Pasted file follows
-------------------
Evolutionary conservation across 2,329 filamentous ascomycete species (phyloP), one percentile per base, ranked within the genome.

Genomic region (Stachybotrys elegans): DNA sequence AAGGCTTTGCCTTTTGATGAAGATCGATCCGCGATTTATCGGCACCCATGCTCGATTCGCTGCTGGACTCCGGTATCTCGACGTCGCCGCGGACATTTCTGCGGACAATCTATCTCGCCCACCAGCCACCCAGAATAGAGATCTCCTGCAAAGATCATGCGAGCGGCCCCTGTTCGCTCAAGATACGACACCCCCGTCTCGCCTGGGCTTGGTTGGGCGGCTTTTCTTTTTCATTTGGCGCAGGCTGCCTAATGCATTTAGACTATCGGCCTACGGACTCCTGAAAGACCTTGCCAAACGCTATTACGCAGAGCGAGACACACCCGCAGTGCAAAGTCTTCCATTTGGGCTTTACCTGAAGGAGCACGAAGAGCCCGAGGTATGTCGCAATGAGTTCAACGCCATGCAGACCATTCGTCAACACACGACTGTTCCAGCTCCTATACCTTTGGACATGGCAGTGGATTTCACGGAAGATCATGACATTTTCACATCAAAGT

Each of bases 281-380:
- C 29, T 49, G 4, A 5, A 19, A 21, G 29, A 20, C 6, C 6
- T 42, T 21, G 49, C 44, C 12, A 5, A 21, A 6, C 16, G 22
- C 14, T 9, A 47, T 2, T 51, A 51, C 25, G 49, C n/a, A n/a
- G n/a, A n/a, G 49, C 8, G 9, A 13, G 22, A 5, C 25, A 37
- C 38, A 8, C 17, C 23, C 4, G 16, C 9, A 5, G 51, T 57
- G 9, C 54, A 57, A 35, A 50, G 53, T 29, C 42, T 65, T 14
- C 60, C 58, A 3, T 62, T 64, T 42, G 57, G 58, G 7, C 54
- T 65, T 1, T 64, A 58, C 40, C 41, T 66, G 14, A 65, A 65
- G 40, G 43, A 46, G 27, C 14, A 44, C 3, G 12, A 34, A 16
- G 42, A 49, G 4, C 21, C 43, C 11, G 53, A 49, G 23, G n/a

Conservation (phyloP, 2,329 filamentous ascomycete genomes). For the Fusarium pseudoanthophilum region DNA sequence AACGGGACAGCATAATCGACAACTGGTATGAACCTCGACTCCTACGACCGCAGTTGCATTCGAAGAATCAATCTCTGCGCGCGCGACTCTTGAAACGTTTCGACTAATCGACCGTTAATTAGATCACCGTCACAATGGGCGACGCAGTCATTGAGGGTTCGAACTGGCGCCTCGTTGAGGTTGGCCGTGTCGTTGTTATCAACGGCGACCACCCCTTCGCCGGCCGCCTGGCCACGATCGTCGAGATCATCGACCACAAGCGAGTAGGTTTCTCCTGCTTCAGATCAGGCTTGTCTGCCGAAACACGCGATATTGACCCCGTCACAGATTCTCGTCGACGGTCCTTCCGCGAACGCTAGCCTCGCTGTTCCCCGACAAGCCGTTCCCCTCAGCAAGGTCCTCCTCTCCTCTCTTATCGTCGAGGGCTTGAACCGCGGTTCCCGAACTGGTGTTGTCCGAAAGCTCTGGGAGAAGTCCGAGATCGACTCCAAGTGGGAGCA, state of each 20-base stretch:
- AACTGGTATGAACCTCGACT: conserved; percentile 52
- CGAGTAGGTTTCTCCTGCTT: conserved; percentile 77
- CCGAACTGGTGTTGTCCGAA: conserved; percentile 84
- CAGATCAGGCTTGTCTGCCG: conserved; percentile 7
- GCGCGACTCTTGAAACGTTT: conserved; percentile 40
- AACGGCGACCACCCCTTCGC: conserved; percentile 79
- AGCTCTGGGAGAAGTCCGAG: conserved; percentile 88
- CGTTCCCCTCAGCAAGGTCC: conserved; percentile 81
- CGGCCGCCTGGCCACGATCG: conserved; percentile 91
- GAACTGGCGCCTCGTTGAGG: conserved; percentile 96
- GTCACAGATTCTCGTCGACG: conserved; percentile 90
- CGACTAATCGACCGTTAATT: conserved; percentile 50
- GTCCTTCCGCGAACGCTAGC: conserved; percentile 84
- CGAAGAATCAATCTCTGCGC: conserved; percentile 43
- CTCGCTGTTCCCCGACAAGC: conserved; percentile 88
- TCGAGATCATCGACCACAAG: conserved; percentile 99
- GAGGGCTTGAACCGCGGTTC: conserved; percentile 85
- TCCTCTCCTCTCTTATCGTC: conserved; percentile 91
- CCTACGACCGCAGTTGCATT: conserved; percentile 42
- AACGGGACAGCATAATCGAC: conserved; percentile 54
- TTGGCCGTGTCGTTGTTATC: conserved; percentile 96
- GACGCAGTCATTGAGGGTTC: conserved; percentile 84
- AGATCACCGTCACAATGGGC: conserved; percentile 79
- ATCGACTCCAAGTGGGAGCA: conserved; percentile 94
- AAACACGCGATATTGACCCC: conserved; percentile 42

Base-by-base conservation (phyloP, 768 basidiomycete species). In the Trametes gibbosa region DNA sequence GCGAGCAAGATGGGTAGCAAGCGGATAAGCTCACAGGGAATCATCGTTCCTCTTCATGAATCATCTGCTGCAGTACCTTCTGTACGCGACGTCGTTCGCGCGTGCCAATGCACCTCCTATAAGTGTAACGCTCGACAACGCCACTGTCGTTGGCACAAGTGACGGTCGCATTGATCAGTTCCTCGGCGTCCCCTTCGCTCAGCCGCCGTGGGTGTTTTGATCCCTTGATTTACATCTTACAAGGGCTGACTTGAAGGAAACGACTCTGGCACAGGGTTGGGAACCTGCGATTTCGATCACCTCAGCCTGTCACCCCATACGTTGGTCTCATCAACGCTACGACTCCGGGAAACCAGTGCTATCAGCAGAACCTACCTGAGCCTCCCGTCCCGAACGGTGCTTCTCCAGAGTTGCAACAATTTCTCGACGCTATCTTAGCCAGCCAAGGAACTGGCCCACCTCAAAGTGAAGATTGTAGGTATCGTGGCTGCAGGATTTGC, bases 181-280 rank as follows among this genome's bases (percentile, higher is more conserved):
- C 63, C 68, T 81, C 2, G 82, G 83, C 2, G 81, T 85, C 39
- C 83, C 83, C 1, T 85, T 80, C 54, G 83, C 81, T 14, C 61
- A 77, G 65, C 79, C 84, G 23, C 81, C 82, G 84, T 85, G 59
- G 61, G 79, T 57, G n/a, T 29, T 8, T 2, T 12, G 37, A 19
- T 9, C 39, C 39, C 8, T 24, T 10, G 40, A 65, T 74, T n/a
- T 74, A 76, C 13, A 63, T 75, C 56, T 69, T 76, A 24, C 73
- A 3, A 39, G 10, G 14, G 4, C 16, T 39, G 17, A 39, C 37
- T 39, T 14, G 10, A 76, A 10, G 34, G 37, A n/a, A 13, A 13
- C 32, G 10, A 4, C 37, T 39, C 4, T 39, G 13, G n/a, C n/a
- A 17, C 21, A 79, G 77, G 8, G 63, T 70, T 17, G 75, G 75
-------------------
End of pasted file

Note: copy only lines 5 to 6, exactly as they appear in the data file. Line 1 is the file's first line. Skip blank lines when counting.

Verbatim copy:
- T 42, T 21, G 49, C 44, C 12, A 5, A 21, A 6, C 16, G 22
- C 14, T 9, A 47, T 2, T 51, A 51, C 25, G 49, C n/a, A n/a